I can only fight off fall so long. I have started to wear my cycling hat because it is so cold as I whisk down to work in the morning on my bike. Bestwin has butternut squash on sale for 17 cents/lb this week. Let’s ring in the fall produce!
This is another winning salad from Raising the Salad Bar by Catherine Walthers. It has so many unique salad ideas, I love flipping through it. My other favourite recipes from her book include the Wheat Berry Salad with Almonds and Spinach in a Citrus Dressing and the Wild Rice and Wheat Berry Salad with Apple, Cranberries and Almonds in a Citrus Dressing.
This salad features a crisp, sliced apple, with crunchy toasted almonds and juicy pomegranate seeds over a bed of arugula. I used baby arugula which wasn’t that peppery, but arugula would work well with the sweet apple-laced vinaigrette. Another option I might entertain next time is a pomegranate vinaigrette with pomegranate molasses, but I liked the focus on apple. Sadly, salads with dressed greens do not bode well for leftovers, so I halved the recipe to serve 2 and only dressed it before serving.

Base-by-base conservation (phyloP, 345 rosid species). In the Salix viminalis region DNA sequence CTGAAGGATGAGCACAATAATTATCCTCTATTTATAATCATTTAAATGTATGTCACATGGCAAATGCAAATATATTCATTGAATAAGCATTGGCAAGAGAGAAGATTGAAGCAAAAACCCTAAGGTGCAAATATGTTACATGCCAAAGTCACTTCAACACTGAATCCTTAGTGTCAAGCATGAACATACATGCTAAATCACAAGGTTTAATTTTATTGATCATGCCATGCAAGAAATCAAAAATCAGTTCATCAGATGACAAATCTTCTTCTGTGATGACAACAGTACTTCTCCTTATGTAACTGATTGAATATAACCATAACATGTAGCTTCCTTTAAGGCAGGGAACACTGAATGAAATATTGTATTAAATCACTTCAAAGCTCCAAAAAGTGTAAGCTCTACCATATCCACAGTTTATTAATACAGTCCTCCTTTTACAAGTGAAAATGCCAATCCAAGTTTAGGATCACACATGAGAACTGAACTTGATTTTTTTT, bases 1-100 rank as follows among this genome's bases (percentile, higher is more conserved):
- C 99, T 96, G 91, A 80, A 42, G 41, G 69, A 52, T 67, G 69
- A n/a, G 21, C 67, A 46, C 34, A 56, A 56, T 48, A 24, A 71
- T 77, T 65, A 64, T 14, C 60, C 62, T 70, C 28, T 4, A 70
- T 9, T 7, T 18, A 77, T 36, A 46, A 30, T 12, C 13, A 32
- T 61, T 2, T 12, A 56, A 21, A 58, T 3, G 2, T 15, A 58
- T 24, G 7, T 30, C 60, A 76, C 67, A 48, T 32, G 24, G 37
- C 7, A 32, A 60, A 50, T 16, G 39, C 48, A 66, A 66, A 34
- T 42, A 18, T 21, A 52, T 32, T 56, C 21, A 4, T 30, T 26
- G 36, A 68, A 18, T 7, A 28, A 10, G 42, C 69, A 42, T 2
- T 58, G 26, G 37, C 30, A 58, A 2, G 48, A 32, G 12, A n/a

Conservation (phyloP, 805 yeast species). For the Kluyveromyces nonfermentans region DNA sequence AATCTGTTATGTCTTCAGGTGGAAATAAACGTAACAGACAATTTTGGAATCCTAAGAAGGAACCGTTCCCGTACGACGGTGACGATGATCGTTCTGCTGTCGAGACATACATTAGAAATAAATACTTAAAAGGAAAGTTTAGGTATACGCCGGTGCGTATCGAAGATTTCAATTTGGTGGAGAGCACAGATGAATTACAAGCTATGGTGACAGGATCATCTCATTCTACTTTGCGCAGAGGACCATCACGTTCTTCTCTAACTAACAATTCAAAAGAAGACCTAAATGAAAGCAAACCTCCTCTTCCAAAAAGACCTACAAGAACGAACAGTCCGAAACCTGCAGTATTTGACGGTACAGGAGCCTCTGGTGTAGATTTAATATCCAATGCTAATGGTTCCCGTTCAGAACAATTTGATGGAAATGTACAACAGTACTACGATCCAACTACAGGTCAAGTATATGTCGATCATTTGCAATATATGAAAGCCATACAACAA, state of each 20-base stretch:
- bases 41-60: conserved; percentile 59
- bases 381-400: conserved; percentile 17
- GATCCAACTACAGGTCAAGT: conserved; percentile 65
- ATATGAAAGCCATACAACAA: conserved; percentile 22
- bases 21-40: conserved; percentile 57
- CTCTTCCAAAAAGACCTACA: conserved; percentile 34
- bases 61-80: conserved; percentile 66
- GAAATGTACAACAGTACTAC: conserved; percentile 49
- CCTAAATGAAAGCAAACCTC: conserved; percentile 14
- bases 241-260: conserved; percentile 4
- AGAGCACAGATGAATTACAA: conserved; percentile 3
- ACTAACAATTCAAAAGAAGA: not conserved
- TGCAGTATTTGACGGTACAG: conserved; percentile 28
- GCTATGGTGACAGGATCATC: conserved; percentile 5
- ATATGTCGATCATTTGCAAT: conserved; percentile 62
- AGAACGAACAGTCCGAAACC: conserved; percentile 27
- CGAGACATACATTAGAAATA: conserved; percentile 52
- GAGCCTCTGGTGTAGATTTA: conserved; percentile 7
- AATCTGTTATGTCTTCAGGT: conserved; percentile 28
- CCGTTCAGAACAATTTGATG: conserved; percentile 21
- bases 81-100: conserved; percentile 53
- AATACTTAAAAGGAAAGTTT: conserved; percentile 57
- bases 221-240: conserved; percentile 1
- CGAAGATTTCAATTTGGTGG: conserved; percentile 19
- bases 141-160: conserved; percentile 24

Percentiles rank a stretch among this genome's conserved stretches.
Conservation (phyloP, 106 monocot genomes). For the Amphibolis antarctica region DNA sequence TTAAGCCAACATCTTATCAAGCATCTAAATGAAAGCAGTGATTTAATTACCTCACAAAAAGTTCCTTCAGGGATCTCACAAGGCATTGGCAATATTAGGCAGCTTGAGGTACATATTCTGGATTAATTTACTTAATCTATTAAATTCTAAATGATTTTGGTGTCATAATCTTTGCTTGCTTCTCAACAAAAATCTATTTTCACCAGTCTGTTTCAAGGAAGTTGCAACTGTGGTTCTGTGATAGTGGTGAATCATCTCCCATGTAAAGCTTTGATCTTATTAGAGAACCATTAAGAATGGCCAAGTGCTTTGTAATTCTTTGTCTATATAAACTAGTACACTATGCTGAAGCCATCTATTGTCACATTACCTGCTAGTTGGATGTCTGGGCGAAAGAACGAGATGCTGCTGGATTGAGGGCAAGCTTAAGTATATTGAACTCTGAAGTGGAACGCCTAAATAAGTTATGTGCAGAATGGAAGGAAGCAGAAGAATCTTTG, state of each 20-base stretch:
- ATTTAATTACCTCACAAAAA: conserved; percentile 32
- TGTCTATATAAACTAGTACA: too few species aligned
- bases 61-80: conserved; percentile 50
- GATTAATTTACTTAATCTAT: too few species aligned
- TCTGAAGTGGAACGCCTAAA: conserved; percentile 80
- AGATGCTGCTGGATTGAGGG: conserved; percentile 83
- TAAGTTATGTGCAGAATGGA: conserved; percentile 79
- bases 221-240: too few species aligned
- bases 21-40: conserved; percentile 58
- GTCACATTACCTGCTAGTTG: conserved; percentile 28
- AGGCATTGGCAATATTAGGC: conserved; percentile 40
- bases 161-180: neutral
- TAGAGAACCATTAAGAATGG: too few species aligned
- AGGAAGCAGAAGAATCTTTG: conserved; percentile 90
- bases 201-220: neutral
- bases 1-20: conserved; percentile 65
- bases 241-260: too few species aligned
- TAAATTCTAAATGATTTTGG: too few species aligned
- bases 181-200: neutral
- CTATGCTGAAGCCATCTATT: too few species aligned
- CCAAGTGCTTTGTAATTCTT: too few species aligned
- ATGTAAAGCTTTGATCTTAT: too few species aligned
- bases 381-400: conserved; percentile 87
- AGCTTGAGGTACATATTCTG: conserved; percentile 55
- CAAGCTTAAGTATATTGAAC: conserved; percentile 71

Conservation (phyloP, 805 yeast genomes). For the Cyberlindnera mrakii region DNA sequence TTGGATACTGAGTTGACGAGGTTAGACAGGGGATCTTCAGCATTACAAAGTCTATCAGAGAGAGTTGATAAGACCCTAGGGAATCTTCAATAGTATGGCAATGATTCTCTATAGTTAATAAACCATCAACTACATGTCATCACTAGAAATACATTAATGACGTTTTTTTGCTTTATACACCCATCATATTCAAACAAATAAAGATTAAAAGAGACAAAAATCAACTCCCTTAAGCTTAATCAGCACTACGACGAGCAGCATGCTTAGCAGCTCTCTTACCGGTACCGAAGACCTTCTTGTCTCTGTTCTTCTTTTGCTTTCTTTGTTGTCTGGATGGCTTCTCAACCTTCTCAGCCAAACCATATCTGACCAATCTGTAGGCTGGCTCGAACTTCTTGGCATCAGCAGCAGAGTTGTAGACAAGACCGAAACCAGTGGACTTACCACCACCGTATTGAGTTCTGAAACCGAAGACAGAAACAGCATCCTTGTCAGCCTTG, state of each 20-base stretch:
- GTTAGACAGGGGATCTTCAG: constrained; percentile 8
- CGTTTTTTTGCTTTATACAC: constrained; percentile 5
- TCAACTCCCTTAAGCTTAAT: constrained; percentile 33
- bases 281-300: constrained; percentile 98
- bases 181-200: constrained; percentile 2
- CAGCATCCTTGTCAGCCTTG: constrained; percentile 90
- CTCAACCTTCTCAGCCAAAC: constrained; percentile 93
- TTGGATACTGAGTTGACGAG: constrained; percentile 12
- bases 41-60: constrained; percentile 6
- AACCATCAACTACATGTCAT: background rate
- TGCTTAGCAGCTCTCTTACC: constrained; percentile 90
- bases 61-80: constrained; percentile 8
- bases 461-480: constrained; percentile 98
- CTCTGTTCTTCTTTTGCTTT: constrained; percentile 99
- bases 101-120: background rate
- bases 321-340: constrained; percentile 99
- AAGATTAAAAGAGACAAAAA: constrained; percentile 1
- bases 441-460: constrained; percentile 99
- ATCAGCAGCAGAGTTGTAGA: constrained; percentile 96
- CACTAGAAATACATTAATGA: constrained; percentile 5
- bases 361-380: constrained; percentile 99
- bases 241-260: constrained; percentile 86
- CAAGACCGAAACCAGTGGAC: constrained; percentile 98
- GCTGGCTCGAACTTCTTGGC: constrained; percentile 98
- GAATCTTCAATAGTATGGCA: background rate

There are many recipes for broccoli salad. It usually includes chopped red onion, raisins, sunflowers seeds, crumbled bacon and a mayonnaise dressing laced with sugar and vinegar. It is delicious. I even asked for the recipe after I ate it a few summers ago. But I haven’t made it yet. I find I get turned off of recipes when I know exactly what goes inside. Bacon and mayo are delicious, but I just don’t cook with them that often.
This is why I perked up when I saw a mayo- and bacon-less broccoli salad on 101 Cookbooks. There are many different crunchy aspects to the salad; tender-crisp broccoli, crisp apple pieces and toasted almonds. The magic ingredient was probably the crispy onion. They were crunchy and added a unique flavour. I cheated and used store-bought crispy onions that I found in Kensington Market a while back but I included the directions to pan-fry your own shallots, if you choose to do so. The dressing was a bit on the thick side for me, which was probably due to my almond butter. It spread out more than I thought once it dressed the salad. It certainly is not a mayo-dressing, but a decent alternative.